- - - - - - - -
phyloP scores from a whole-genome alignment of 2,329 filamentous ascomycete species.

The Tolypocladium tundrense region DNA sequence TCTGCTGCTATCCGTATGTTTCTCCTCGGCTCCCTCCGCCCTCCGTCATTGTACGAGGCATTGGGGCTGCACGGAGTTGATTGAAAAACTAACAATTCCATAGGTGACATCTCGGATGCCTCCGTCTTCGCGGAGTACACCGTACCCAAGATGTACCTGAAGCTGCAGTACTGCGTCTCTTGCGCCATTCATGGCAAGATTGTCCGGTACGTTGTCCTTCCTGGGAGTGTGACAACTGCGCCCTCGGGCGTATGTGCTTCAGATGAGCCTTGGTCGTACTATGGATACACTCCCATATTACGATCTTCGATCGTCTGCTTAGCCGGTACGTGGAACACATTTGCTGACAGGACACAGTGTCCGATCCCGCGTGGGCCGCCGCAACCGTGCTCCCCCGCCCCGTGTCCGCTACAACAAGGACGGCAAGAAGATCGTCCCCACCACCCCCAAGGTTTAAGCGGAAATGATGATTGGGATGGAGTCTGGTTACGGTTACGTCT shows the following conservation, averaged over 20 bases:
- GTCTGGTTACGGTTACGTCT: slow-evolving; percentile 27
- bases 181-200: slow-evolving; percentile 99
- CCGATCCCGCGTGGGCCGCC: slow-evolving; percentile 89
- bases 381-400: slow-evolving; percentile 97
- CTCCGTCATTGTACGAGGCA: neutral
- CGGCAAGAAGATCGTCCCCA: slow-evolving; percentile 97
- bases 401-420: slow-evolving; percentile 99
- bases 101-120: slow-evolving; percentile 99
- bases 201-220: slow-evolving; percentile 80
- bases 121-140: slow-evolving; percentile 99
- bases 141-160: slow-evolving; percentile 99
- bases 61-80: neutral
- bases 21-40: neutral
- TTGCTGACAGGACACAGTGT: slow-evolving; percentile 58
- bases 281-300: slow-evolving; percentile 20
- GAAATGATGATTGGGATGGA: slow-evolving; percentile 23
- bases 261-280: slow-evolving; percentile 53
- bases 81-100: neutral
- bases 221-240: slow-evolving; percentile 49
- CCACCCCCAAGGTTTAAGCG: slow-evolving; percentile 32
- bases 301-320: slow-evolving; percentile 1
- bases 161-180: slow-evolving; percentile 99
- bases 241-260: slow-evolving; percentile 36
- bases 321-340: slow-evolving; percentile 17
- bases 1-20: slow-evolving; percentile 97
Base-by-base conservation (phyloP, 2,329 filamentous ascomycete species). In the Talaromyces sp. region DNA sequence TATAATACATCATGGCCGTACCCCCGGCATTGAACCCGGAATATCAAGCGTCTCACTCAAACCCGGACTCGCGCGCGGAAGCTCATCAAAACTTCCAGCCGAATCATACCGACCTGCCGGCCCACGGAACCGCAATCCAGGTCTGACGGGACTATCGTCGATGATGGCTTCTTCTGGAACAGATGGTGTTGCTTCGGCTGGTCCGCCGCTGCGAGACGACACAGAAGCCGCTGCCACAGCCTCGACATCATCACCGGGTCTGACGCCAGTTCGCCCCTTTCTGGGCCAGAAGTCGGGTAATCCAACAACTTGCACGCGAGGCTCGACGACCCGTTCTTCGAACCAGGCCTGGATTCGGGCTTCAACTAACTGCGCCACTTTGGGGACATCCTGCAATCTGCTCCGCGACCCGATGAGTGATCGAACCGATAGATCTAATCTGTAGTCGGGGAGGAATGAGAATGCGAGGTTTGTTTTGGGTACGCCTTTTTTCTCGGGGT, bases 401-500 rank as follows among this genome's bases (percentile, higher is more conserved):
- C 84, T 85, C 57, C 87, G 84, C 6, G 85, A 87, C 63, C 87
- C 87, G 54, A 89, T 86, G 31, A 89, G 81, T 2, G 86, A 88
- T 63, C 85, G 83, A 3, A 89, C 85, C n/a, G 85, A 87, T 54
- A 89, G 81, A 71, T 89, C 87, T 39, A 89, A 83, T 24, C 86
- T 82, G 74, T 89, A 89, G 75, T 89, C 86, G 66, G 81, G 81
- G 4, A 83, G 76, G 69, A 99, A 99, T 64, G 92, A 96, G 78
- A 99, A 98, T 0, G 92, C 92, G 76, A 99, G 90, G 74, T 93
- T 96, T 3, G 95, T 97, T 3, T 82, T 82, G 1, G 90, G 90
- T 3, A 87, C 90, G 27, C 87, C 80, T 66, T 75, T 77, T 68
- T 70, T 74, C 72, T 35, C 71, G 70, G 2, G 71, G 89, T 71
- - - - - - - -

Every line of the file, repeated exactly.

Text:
phyloP scores from a whole-genome alignment of 2,329 filamentous ascomycete species.

The Tolypocladium tundrense region DNA sequence TCTGCTGCTATCCGTATGTTTCTCCTCGGCTCCCTCCGCCCTCCGTCATTGTACGAGGCATTGGGGCTGCACGGAGTTGATTGAAAAACTAACAATTCCATAGGTGACATCTCGGATGCCTCCGTCTTCGCGGAGTACACCGTACCCAAGATGTACCTGAAGCTGCAGTACTGCGTCTCTTGCGCCATTCATGGCAAGATTGTCCGGTACGTTGTCCTTCCTGGGAGTGTGACAACTGCGCCCTCGGGCGTATGTGCTTCAGATGAGCCTTGGTCGTACTATGGATACACTCCCATATTACGATCTTCGATCGTCTGCTTAGCCGGTACGTGGAACACATTTGCTGACAGGACACAGTGTCCGATCCCGCGTGGGCCGCCGCAACCGTGCTCCCCCGCCCCGTGTCCGCTACAACAAGGACGGCAAGAAGATCGTCCCCACCACCCCCAAGGTTTAAGCGGAAATGATGATTGGGATGGAGTCTGGTTACGGTTACGTCT shows the following conservation, averaged over 20 bases:
- GTCTGGTTACGGTTACGTCT: slow-evolving; percentile 27
- bases 181-200: slow-evolving; percentile 99
- CCGATCCCGCGTGGGCCGCC: slow-evolving; percentile 89
- bases 381-400: slow-evolving; percentile 97
- CTCCGTCATTGTACGAGGCA: neutral
- CGGCAAGAAGATCGTCCCCA: slow-evolving; percentile 97
- bases 401-420: slow-evolving; percentile 99
- bases 101-120: slow-evolving; percentile 99
- bases 201-220: slow-evolving; percentile 80
- bases 121-140: slow-evolving; percentile 99
- bases 141-160: slow-evolving; percentile 99
- bases 61-80: neutral
- bases 21-40: neutral
- TTGCTGACAGGACACAGTGT: slow-evolving; percentile 58
- bases 281-300: slow-evolving; percentile 20
- GAAATGATGATTGGGATGGA: slow-evolving; percentile 23
- bases 261-280: slow-evolving; percentile 53
- bases 81-100: neutral
- bases 221-240: slow-evolving; percentile 49
- CCACCCCCAAGGTTTAAGCG: slow-evolving; percentile 32
- bases 301-320: slow-evolving; percentile 1
- bases 161-180: slow-evolving; percentile 99
- bases 241-260: slow-evolving; percentile 36
- bases 321-340: slow-evolving; percentile 17
- bases 1-20: slow-evolving; percentile 97
Base-by-base conservation (phyloP, 2,329 filamentous ascomycete species). In the Talaromyces sp. region DNA sequence TATAATACATCATGGCCGTACCCCCGGCATTGAACCCGGAATATCAAGCGTCTCACTCAAACCCGGACTCGCGCGCGGAAGCTCATCAAAACTTCCAGCCGAATCATACCGACCTGCCGGCCCACGGAACCGCAATCCAGGTCTGACGGGACTATCGTCGATGATGGCTTCTTCTGGAACAGATGGTGTTGCTTCGGCTGGTCCGCCGCTGCGAGACGACACAGAAGCCGCTGCCACAGCCTCGACATCATCACCGGGTCTGACGCCAGTTCGCCCCTTTCTGGGCCAGAAGTCGGGTAATCCAACAACTTGCACGCGAGGCTCGACGACCCGTTCTTCGAACCAGGCCTGGATTCGGGCTTCAACTAACTGCGCCACTTTGGGGACATCCTGCAATCTGCTCCGCGACCCGATGAGTGATCGAACCGATAGATCTAATCTGTAGTCGGGGAGGAATGAGAATGCGAGGTTTGTTTTGGGTACGCCTTTTTTCTCGGGGT, bases 401-500 rank as follows among this genome's bases (percentile, higher is more conserved):
- C 84, T 85, C 57, C 87, G 84, C 6, G 85, A 87, C 63, C 87
- C 87, G 54, A 89, T 86, G 31, A 89, G 81, T 2, G 86, A 88
- T 63, C 85, G 83, A 3, A 89, C 85, C n/a, G 85, A 87, T 54
- A 89, G 81, A 71, T 89, C 87, T 39, A 89, A 83, T 24, C 86
- T 82, G 74, T 89, A 89, G 75, T 89, C 86, G 66, G 81, G 81
- G 4, A 83, G 76, G 69, A 99, A 99, T 64, G 92, A 96, G 78
- A 99, A 98, T 0, G 92, C 92, G 76, A 99, G 90, G 74, T 93
- T 96, T 3, G 95, T 97, T 3, T 82, T 82, G 1, G 90, G 90
- T 3, A 87, C 90, G 27, C 87, C 80, T 66, T 75, T 77, T 68
- T 70, T 74, C 72, T 35, C 71, G 70, G 2, G 71, G 89, T 71